ASN's Mission

To create a world without kidney diseases, the ASN Alliance for Kidney Health elevates care by educating and informing, driving breakthroughs and innovation, and advocating for policies that create transformative changes in kidney medicine throughout the world.

learn more

Contact ASN

1401 H St, NW, Ste 900, Washington, DC 20005


The Latest on Twitter

Kidney Week

Abstract: TH-PO914

Hyperoside Diminishes Tubulointerstitial Fibrosis in Obstructive Nephropathy via Targeting Pericyte-Myofibroblast Transition

Session Information

Category: CKD (Non-Dialysis)

  • 1903 CKD (Non-Dialysis): Mechanisms


  • Wan, Yigang, Nanjing Drum Tower Hospital, The Affiliated Hospital of Nanjing University Medical School, Nanjing, Jiangsu, China
  • Wu, Wei, Nanjing Drum Tower Hospital, The Affiliated Hospital of Nanjing University Medical School, Nanjing, Jiangsu, China

Pericyte-myofibroblast transition (PMT) plays an important role during the progression of tubulointerstitial fibrosis (TIF) in chronic kidney disease (CKD). Blocking PMT has been recognized as a potential target for anti-fibrotic therapy. In China, hyperoside (HYP), a bioactive component of Abelmoschus manihot, has been frequently used to treat TIF in CKD patients. However, the therapeutic mechanisms in vivo of the dose-effects of HYP on TIF by targeting PMT and its signaling activation remained unclear.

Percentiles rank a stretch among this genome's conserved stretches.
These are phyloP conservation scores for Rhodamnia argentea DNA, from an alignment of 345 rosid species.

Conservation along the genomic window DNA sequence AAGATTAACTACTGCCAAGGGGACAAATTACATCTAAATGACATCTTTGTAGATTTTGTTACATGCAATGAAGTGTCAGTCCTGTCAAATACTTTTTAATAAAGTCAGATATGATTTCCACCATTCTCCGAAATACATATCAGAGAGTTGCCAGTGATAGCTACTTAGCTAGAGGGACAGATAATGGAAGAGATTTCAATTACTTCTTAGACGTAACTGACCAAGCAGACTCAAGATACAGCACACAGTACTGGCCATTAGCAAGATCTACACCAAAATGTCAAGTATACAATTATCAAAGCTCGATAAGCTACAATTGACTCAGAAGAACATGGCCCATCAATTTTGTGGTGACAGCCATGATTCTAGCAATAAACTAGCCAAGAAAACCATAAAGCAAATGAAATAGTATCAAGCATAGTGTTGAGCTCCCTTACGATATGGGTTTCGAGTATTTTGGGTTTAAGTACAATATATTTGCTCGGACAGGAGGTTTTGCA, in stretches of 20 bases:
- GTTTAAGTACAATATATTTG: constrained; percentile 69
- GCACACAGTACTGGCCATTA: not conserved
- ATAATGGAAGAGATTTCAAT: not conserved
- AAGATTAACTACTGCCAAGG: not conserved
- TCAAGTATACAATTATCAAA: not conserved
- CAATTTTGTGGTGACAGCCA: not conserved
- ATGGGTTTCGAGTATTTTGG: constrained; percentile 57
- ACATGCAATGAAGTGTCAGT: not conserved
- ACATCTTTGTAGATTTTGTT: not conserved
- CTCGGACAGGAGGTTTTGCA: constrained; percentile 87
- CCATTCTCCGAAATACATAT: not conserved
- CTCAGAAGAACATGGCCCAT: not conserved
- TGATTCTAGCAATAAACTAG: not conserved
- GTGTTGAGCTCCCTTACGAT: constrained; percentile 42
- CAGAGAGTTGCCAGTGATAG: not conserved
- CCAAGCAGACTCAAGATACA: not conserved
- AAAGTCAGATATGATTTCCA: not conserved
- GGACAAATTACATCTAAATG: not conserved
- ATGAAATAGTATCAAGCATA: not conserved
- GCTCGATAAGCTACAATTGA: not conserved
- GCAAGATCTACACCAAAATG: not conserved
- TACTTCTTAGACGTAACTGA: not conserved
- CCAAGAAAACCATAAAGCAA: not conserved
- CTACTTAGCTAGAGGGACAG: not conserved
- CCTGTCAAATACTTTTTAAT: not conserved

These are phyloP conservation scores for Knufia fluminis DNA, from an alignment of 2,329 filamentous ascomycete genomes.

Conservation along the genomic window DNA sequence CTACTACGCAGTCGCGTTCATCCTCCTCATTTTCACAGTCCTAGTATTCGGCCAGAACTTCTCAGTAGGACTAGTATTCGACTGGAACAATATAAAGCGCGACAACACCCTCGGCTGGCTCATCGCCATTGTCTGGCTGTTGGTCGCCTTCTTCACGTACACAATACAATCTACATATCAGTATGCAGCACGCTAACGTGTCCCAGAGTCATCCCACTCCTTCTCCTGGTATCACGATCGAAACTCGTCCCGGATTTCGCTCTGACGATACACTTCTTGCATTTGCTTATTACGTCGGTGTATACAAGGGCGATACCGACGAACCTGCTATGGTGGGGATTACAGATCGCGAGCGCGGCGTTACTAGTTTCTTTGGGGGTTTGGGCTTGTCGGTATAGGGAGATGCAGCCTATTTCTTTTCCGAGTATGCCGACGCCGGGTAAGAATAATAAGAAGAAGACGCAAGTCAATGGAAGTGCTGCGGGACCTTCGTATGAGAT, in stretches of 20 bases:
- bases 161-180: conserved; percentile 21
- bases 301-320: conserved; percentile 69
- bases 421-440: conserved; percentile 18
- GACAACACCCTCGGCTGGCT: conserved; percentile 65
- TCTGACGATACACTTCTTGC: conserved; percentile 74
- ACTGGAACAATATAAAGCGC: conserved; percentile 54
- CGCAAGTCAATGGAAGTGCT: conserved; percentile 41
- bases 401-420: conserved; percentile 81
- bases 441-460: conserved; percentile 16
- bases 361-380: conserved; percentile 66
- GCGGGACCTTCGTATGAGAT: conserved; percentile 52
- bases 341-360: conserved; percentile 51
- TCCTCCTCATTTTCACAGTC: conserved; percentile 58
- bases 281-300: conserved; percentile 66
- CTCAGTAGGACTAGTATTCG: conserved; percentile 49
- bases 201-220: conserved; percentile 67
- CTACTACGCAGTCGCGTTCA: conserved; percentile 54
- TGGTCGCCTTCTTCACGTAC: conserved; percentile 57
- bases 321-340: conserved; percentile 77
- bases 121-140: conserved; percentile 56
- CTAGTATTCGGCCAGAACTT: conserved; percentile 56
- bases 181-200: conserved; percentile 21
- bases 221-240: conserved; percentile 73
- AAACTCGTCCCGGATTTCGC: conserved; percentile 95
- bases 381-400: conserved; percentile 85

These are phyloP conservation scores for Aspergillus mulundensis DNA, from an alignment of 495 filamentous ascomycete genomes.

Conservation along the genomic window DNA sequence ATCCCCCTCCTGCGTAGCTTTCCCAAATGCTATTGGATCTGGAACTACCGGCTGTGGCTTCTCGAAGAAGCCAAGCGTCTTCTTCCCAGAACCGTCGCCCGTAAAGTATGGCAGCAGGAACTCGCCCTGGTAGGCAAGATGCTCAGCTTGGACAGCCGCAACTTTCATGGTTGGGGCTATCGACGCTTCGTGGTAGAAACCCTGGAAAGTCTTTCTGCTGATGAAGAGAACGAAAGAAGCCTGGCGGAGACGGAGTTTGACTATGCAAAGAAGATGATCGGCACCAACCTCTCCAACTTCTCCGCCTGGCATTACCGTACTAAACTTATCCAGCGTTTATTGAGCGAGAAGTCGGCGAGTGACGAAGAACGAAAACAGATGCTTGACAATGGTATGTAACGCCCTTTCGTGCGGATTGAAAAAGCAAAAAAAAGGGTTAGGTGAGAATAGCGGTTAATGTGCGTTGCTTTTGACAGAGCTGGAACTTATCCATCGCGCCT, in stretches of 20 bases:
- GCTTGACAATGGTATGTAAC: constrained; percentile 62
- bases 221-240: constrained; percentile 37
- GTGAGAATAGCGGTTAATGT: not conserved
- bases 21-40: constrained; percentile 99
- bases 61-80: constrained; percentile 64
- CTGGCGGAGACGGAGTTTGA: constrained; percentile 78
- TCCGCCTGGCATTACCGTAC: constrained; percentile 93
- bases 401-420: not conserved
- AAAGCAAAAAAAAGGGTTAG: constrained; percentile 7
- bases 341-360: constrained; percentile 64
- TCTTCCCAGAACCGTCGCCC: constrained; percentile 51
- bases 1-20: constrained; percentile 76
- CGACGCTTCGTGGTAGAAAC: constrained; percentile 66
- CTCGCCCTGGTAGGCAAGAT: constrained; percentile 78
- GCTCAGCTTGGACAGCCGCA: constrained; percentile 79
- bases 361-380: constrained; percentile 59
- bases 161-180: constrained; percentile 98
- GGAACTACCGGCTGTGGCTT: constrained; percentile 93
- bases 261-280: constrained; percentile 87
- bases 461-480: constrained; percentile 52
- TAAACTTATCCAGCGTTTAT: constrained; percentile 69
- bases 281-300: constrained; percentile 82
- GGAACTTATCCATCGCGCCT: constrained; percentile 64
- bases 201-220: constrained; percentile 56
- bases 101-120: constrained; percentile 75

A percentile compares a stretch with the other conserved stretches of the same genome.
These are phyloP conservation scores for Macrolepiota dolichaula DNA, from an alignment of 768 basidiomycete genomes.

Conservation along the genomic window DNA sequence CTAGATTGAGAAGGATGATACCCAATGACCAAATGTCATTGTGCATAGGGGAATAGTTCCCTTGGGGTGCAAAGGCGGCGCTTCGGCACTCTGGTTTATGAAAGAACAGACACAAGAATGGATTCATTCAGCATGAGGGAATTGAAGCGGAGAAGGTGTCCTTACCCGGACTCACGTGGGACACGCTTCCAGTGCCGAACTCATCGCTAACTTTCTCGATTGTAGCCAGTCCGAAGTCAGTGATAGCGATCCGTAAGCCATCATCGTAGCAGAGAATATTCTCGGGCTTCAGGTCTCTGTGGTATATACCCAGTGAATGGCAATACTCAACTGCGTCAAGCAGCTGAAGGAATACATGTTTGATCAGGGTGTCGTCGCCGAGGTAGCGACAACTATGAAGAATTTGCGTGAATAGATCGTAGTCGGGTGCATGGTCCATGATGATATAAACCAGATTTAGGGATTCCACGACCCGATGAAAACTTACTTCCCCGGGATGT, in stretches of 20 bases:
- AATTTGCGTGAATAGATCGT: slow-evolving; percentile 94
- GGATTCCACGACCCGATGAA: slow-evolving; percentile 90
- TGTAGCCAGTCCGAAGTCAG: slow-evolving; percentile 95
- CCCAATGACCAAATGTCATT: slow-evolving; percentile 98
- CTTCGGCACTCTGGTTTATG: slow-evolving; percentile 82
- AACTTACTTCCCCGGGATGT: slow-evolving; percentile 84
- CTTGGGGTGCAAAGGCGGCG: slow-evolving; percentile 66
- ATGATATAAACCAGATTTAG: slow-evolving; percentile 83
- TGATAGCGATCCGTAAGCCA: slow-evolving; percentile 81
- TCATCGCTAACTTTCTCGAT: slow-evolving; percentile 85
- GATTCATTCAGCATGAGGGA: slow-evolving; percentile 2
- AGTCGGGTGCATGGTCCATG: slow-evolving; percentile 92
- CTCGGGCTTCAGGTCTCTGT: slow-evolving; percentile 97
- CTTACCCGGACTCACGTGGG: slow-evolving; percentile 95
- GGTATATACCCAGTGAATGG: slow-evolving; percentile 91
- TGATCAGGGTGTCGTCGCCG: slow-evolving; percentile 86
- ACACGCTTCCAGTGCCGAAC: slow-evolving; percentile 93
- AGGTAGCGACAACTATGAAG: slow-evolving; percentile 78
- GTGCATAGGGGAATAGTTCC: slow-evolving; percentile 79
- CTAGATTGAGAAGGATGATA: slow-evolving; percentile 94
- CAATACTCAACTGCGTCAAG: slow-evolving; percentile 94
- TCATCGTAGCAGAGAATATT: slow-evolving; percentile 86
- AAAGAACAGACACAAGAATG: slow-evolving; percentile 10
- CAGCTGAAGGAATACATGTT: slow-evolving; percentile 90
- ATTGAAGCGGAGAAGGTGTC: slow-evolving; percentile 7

Twenty-five rats were divided into 5 groups, the sham, the vehicle, the high dose of HYP, the low dose of HYP and the imatinib groups. The different doses of HYP, imatinib and distilled water were administrated with intraperitoneal injections or oral for 2 weeks before and after the induction of TIF by unilateral ureteral obstruction (UUO), respectively. Rat's general status, 24 h urinary protein, urinary N-acetyl-beta-D-glucosaminidase, blood biochemical parameters, tubulointerstitial morphological changes, the markers of PMT such as platelet-derived growth factor receptor (PDGFR)β, α-smooth muscle actin (αSMA) and vimentin, as well as the key signaling molecular expressions in PDGFR pathway and vascular endothelial growth factor receptor (VEGFR) pathway in the kidney were observed, respectively.


TIF was induced in the obstructed kidneys of the UUO model rats. PMT was triggered, marked by the increased expressions of PMT markers in peritubular pericytes. In addition, TIF was aggravated by PMT and could be significantly improved by the high dose of HYP and imatinib in vivo, reflected by inhibiting PMT markers' expressions in peritubular pericytes and attenuating ECM accumulation and collagen deposition in renal interstitium. HYP and imatinib could block PMT through inhibiting PDGFR and VEGFR signalings activation. Furthermore, the effects of HYP at the high dose were partially superior to those of imatinib.


In this study, we clarified that the high dose of HYP, superior to imatinib, can attenuate TIF through blocking PMT and inhibiting the key signaling molecular expressions in PDGFR and VEGFR pathways. These findings may partly explain the therapeutic mechanisms of HYP in treating CKD, and further suggest that targeting PMT and its signaling activation may provide new strategies for TIF treatment in CKD.


  • Veterans Affairs Support